On Vikings and white nationalists

17 Aug 2023

An expert in medieval Scandinavian studies, Verena Höfig has been Professor of Nordic Philology with a special focus on Old Norse at LMU since August 2022.

“I study Vikings” – this is how Professor Verena Höfig often pithily describes what she does for a living. “But in fact I’m a medievalist and research the medieval culture of Scandinavia.” In her work, she wants to get away from the hackneyed image of the rough, warlike, and above all male Viking and shine a light on other aspects, such as the reality of life for women and children in medieval Scandinavia.

She has been Professor of Nordic Philology at LMU since August of last year. Reared in Baden-Württemberg, Höfig completed a degree in Scandinavian studies, history, and political science at LMU. To help support her studies, she taught modern Icelandic at the Munich Center for Adult Education. Her master’s thesis bore the title: Religious and Political Power Structures in Icelandic Society.

She wrote her dissertation Finding a Founding Father: Memory, Identity and the Icelandic landnám as a Regents’ scholar at the University of California, Berkeley, where she subsequently worked as a lecturer in Scandinavian studies. She taught at the University of Illinois from 2015, initially as a postdoc in Germanic Languages and Literatures, and then from 2017 as Assistant Professor for Germanic Languages and Literatures and Medieval Studies.

Professorin Verena Höfig vor einem Bücherregal. Vor ihr auf dem Tisch steht ein Winkingerschiff von Playmobil.

Professor Verena Höfig

© LC Productions

Vikings are often instrumentalized for radical political worldviews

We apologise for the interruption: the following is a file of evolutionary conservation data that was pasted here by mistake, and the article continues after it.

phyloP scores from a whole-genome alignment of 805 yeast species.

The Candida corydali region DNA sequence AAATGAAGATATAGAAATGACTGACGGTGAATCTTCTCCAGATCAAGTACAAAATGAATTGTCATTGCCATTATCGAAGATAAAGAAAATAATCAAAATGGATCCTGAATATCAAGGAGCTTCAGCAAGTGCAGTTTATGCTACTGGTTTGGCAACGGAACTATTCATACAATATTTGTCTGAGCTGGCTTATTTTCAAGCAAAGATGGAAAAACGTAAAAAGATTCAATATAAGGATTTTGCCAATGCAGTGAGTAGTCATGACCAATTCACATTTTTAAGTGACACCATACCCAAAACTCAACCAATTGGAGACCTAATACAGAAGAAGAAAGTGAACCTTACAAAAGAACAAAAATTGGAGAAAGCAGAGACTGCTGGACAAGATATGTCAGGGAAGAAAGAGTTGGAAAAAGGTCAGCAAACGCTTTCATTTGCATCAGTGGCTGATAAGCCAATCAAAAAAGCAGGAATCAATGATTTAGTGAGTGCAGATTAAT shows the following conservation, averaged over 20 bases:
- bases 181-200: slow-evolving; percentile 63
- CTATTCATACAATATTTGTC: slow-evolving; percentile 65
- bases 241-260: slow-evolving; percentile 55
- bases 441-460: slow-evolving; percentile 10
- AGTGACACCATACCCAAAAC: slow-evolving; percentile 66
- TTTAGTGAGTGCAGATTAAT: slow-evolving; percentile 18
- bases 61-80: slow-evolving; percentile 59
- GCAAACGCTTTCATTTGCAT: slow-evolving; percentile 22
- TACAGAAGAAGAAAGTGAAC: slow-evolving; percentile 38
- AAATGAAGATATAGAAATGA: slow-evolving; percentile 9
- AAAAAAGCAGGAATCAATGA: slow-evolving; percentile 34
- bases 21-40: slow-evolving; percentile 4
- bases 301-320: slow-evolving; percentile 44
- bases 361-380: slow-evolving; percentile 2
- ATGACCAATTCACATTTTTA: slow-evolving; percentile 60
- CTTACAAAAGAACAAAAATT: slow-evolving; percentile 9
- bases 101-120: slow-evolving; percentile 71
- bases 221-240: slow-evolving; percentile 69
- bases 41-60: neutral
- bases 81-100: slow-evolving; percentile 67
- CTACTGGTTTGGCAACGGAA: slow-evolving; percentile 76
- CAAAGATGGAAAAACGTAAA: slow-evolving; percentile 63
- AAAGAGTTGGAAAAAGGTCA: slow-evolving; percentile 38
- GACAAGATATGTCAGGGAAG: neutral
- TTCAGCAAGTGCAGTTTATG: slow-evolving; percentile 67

“What’s wonderful about researching the North,” says Höfig, “is the great wealth of medieval literature that has come down to us, along with an unbelievably large corpus of pre-Christian artifacts: picture and rune stones, religious and mythological objects – even exotic seeds that washed ashore and were stored in decorative vessels.” That being said, not every item touted as Nordic is authentic. “Counterfeit swords and rune stones erroneously claimed to indicate the presence of Viking settlements are commonplace in the northern United States, for example.”

She also researches modern social trends that lionize the supposedly heroic masculinity of the Vikings and adopt it as a model, often in rather fanciful ways. “Some people base diets and fitness regimes around supposedly Viking customs, while others instrumentalize the Vikings for radical political worldviews.” A paper written by Höfig looked at Old Norse Myth and Radical White Nationalist Groups in Trump’s America.

In future, she plans to delve deeper into the history of Old Norse medicine, in particular obstetrics and gynecology. “Here we find things like small pieces of wood or metal or amulets inscribed with runes, which were thought to ward off evil spirits and disorders such as lumbago during childbirth, or were said to cure headaches.”

Despite her expertise and international experience, Höfig admits to not always feeling “entirely at home” in the university world as someone who grew up in a non-academic family environment. “I’m proud to have successfully pursued this path, but I do wish that the topic of first-generation academics received more attention in Germany and that there were suitable supports available.” After 15 years in the United States, she is “very glad” to have returned to Germany with her family and to be back at her alma mater.

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